When it comes to toxic waste sites, there is little debate on how important it is to clean up any particular location properly, thoroughly and with extreme caution on how such waste is transported and disposed of.
Simi Valley’s Santa Susana Field Lab — a rocket and nuclear reactor testing facility opened in the mid 1940s and owned by the Boeing Company since 1996 — is no different. In fact, the site, also known as Rocketdyne, is one of the most controversial sites in the country, with numerous current and former residents of the area coming down with life-threatening and debilitating illnesses linked to the toxic chemicals found in the soil, and leaked into the groundwater.
But as things go with such delicate situations, the rate at which these hazardous sites get cleaned up can often be a snail’s pace, with much bureaucratic red tape and numerous public reviews where little gets accomplished.
Unfortunately, certain potentially haphazard cleanups are sometimes necessary. And so it goes with the Los Angeles Regional Water Quality Control Board that ordered Boeing to remove tainted soil at a water runoff site before the rainy season begins this year. The Boeing Company submitted a grading permit application to the county last week to remove nearly 100 truckloads of contaminated dirt from two of the water runoff sites. The request of the L.A. board and the terms of the “ministerial” permit, though, were a lot different than one might expect when dealing with such a highly toxic site.
Supervisor Linda Parks raised her concerns at the County Board of Supervisors meeting on Tuesday about the “ministerial” permit, and proposed an urgency ordinance that would require public input and more say on the county level in how the process would be handled. Her efforts, although noted, were futile as her proposal was defeated by a vote Tuesday of 2-3. Supervisor Peter Foy voted against the ordinance saying that soil needed to be removed before the rainy season and the discretionary permit could delay that process; Supervisor Kathy Long said she felt there weren’t any safety or health concerns and the agency in charge was sufficient; Supervisor John Zaragoza also voted against it.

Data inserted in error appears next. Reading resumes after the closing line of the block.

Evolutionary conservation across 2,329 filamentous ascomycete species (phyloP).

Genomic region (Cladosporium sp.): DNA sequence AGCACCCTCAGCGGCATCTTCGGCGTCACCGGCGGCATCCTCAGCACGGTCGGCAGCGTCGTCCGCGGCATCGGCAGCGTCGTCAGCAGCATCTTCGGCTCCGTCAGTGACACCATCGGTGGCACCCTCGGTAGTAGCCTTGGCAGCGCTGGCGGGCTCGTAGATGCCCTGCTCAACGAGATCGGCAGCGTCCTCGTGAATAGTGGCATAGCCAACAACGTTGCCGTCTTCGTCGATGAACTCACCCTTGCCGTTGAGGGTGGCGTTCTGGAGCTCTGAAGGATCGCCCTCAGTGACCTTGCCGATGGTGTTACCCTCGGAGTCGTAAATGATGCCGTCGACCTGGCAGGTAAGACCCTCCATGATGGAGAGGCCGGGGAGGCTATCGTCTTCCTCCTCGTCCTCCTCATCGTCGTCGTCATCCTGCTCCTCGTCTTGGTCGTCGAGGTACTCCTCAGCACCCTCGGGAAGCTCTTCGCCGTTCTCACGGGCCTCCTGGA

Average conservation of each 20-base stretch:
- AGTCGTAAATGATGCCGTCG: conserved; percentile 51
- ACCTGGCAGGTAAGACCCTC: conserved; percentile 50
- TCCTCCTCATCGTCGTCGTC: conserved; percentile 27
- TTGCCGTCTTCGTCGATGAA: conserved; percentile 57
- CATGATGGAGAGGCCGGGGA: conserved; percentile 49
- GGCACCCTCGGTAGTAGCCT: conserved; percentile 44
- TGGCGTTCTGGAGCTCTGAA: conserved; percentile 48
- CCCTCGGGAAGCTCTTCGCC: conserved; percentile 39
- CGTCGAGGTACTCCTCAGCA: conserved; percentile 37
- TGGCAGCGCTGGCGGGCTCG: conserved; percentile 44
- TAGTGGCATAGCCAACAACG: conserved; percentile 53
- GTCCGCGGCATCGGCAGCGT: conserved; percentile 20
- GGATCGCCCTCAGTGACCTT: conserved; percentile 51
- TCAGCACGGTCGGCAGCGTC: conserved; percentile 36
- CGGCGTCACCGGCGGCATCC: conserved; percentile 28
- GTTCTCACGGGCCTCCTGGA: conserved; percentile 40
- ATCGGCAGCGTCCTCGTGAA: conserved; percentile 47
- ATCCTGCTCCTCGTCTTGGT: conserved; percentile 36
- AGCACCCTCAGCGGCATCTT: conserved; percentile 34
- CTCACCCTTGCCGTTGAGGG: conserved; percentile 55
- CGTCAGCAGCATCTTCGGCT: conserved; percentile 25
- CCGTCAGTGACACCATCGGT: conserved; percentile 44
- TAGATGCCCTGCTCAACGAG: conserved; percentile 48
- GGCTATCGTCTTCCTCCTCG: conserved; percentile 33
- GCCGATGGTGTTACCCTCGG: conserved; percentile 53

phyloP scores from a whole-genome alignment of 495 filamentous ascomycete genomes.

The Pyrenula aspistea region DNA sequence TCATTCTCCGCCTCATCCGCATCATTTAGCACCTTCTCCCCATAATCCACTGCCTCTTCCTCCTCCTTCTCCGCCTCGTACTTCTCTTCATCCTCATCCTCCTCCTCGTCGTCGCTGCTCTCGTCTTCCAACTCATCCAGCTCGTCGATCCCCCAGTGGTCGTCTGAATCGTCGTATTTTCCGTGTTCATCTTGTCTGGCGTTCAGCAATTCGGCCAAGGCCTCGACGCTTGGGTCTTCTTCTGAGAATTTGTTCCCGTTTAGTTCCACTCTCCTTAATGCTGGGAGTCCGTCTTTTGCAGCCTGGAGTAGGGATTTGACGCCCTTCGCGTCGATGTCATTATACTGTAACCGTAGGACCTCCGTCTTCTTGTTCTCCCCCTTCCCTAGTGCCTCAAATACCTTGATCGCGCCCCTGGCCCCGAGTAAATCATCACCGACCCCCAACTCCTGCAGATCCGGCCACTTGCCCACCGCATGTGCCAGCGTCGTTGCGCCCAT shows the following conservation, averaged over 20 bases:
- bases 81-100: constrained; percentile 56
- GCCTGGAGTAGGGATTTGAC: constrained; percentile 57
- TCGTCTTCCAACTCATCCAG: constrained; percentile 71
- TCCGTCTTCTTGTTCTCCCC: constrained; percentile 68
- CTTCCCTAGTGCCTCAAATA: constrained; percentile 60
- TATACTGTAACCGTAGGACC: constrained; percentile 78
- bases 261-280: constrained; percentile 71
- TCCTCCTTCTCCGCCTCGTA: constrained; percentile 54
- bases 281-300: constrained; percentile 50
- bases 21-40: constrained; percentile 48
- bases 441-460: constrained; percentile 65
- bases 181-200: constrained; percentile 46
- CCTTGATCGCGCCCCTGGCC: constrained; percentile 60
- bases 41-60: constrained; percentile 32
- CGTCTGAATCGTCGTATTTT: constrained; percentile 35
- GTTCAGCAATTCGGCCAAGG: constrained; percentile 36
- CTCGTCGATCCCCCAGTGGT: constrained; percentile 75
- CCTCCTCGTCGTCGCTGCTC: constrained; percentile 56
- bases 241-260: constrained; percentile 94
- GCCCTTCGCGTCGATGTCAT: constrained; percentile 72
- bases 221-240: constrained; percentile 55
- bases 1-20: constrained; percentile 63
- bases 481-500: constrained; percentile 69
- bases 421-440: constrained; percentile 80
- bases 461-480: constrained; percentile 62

The problem with the lack of discretion through the ministerial permit is that, unless everyone involved is extremely careful, mistakes of the past are destined to be repeated. And no matter how slow the process is to get things done, sometimes the jumps and hurdles are necessary — and may be needed in order to be even more thorough.
Consider, for example, the former NASA plant turned movie studios in Downey. Even though state and federal regulators determined that, through mitigation, the contamination that would not pose a significant risk to workers at the Downey Studios lot, according to a recent article in the Los Angeles Times, numerous workers have reported a series of serious health issues related to toxic chemicals found in the soil at the site. And the reason for this? The city put the cleanup on the fast track to get it redeveloped and bringing in revenue. The lesson of Downey — you move too fast, you screw up.
The fact of the matter is that cleaning up the astronomically polluted Rocketdyne site needs extra care and special attention. And if need be, delaying this project for the safety of nearby residents, possible adjacent inhabitants and the environment should be justified and needs to remain the main priority. We hope that in the future, if a similar situation should arise at Santa Susana, our local officials will consider situations like Downey and choose discretionary over expedited processes to avoid any possible unintended consequences that can’t be undone.